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New York Jets fullback Tommy Bohanon is football's equivalent of a baseball utility player

With the fullback position falling out of team's favor in the NFL, Tommy Bohanon continues to work on giving the Jets no choice but to use him as more than a run blocker.

Florham Park N.J. - Tommy Bohanon plays the game of football, he has since he was five years old. Yet - in more ways than one - Bohanon is football's equivalent to the prototypical baseball utility player. It is someone who can come off the bench, be plugged into any position or game situation, and provide a solid impact. Since Bohanon was drafted in the seventh-round of the 2013 NFL Draft, he has relished his role as a versatile fullback that can change a game by doing the "little things." 

"I pride myself on being very versatile," said the Wake Forest product. "If that's what I am asked to do, I'll be dynamic." 

With Chan Gailey as offensive coordinator, the Jets offense has multiple looks with a vast amount of options. They will be able to do many different things with the amount of personnel groups on the roster. That is where Bohanon enters play. While he is listed as a fullback on the Jets depth chart, there were instances during training camp where the 6'1", 247-pounder took snaps as a running back, receiver, and run-blocker. He insists his comfort level with the playbook is night and day compared to his first year under Coach Gailey. 

"Coach Gailey is doing a great job giving the offense multiple looks," said Bohanon. "I'm very comfortable being able to do different things. It's our second year in the offense so we know the ins and outs. We know what's expected of us." 

Having a player like Bohanon in the offensive backfield gives the Jets a sharper edge. Technically, he is another weapon for Ryan Fitzpatrick. But, the fullback has proved he can handle a heavy workload. With veteran running back Matt Forte still rehabbing his hamstring injury as well as Khiry Robinson and Romar Morris still getting to game speed, Bohanon had a few extra reps during training camp in addition to his reliable role for the quarterbacks during the two-minute-drill.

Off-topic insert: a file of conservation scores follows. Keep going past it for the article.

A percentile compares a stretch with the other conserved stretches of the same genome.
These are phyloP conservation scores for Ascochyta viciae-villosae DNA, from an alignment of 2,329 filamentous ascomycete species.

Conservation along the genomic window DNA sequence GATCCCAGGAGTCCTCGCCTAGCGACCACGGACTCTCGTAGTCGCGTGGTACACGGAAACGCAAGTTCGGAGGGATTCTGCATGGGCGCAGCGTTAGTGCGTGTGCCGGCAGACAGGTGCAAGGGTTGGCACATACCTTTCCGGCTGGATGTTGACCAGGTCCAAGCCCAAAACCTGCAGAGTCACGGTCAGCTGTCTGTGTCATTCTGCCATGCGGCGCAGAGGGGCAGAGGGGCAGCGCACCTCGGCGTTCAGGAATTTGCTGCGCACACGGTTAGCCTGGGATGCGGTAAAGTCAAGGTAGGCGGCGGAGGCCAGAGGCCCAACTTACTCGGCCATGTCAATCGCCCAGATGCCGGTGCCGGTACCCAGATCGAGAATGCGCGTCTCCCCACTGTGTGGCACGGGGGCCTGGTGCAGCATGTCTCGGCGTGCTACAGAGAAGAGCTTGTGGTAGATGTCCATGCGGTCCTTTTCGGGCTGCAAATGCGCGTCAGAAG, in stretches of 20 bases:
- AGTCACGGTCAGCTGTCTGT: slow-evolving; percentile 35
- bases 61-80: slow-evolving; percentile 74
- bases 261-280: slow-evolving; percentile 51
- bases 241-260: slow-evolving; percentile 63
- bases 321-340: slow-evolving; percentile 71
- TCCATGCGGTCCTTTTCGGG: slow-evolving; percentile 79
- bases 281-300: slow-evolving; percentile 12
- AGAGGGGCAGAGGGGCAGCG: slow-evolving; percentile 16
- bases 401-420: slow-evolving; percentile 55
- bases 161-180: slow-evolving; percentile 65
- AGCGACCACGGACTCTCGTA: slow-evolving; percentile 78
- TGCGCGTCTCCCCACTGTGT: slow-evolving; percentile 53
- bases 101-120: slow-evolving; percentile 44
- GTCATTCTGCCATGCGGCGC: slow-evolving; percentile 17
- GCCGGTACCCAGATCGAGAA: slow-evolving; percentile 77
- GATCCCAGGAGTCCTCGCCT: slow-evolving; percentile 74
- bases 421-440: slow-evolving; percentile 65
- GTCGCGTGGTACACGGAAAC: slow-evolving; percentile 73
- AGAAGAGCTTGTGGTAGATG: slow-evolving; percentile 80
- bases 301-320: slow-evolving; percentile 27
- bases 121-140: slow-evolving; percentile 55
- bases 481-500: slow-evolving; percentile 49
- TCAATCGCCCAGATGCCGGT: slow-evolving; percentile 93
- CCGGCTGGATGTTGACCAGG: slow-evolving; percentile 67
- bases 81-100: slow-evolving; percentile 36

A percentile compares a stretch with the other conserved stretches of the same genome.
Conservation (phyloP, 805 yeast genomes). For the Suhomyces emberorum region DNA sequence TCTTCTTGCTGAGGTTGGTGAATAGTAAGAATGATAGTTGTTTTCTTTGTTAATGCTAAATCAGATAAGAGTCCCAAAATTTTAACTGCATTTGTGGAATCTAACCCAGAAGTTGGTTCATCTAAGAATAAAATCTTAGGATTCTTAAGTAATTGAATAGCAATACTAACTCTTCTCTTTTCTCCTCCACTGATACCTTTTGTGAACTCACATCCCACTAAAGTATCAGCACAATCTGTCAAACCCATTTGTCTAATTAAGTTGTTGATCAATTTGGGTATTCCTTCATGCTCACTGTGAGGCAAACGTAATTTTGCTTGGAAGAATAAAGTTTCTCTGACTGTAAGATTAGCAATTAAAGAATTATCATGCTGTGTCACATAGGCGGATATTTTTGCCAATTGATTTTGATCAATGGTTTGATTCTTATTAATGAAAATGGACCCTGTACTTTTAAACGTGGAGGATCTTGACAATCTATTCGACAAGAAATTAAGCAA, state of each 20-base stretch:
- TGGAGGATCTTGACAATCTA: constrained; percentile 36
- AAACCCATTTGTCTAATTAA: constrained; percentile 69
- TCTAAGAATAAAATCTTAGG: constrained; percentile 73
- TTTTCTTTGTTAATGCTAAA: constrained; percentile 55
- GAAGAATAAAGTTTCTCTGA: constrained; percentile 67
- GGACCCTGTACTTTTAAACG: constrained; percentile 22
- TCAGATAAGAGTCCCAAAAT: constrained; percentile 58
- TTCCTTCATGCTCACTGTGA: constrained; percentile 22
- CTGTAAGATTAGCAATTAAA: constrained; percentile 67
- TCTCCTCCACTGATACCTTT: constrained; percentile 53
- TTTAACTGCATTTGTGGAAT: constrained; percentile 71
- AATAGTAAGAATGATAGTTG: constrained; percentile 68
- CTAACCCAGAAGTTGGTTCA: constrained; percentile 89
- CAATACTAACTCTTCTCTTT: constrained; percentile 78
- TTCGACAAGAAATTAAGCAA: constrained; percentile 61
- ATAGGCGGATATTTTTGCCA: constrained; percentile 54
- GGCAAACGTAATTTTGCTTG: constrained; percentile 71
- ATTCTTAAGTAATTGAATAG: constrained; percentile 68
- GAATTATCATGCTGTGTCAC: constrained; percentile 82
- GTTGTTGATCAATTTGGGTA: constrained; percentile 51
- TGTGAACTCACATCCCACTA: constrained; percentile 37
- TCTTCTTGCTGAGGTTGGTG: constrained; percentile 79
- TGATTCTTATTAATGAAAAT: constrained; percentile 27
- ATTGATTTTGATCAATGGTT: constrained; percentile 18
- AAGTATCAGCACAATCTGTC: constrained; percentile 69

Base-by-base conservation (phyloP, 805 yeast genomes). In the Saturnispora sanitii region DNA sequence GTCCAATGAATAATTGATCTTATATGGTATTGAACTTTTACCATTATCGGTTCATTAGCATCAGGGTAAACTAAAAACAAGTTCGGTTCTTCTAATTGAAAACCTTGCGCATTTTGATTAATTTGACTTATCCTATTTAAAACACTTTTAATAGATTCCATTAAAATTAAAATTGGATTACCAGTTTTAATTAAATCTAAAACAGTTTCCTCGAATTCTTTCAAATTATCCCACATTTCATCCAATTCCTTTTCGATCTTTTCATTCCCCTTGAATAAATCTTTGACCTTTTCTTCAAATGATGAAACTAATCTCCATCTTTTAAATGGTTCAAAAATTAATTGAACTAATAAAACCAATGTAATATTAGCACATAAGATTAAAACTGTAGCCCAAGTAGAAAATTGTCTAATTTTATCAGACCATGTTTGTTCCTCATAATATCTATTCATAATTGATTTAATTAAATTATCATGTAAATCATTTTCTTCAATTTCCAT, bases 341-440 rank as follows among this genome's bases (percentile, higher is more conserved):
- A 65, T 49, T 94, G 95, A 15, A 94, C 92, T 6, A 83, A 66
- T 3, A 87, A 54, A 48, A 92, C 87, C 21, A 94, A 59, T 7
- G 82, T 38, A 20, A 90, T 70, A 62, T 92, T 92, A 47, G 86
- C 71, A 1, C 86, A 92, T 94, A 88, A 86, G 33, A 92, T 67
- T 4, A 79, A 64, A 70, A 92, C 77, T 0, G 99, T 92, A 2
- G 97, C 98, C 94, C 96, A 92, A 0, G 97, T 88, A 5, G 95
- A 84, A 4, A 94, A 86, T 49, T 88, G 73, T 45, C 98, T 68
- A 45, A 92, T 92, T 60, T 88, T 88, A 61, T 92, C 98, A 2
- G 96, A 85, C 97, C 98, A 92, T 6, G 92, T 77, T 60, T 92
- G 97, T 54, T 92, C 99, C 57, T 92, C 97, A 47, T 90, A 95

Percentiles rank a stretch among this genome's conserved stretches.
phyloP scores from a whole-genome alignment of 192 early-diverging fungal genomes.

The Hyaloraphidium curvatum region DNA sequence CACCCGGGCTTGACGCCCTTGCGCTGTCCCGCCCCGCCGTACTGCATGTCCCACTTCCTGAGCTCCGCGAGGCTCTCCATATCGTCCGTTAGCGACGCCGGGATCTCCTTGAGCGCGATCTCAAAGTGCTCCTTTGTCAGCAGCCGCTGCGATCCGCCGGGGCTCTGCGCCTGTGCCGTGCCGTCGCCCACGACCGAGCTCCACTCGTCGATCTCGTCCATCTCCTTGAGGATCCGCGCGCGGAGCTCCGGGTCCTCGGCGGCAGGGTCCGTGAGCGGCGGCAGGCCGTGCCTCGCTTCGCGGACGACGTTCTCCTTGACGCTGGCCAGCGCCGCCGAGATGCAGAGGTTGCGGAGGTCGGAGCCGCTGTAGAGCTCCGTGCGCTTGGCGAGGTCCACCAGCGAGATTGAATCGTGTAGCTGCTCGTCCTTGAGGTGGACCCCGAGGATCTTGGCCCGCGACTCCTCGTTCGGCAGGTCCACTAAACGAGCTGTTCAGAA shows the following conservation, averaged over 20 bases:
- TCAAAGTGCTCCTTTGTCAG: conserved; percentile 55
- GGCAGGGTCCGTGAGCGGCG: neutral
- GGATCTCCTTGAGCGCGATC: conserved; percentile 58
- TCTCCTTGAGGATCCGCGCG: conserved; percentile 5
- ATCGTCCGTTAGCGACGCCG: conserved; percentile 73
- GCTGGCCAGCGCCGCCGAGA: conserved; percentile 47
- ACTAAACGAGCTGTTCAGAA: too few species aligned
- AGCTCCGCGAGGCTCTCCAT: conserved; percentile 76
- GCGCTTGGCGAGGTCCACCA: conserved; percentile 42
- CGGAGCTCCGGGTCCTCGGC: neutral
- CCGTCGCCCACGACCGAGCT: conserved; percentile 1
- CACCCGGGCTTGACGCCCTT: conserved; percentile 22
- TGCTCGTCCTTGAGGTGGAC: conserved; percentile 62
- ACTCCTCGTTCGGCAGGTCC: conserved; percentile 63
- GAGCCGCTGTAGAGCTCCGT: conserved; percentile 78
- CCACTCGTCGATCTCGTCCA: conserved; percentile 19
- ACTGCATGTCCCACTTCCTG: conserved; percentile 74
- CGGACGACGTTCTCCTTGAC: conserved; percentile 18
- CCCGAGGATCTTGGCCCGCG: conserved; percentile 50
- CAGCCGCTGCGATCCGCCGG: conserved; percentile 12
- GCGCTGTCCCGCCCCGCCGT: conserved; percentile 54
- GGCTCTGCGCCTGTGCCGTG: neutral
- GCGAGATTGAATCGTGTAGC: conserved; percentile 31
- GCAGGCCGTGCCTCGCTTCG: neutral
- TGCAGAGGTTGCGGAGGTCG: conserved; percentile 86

"I'll do anything that's asked of me," said the fullback who is entering his fourth professional season. "I'm going to be asked to do a lot of different things. My main job is lead blocking obviously, but I'm going to be asked to run routes and run the ball alittle bit as well." 

In 2015, Bohanon played in all 16 games but had four catches for 56 yards. It was a stark contrast to Bohanon's rookie season in 2013 when he totaled 11 catches for 69 yards while carrying the ball another 17 times for 62 yards. He missed the majority of 2014 with a broken collarbone. While the fullback position is a shadow of what it used to be in the league, Bohanon sees that as a challenge to prove himself as an offensive and special teams threat - something that former Jets fullback Tony Richardson is helping him with. 

"I have a great relationship with [Richardson]," said Bohanon. "He's out here a lot. I met him in my rookie year and we've kept in contact since. I've asked him some questions and we've talked a little bit about the position. He's definitely a big help whenever I ask him anything." 

Bohanon will continue to focus on the hard work needed as a blocker in both the offensive and special teams unit. That is what he has done since he was drafted. But, he insists he will be ready whenever Todd Bowles may call. 

"I can be in different positions on any given day and get plugged into a bunch of different places. I feel like the utility guy of special teams," said Bohanon. "And as far as offense goes, last year at this time we were learning; now, we know it and will build on it."

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Joe Barone is a staff writer for JetsInsider.com/NYJScout.com. He can be reached on Twitter (@28JoeBarone), or via email (joebarone28@gmail.com). 


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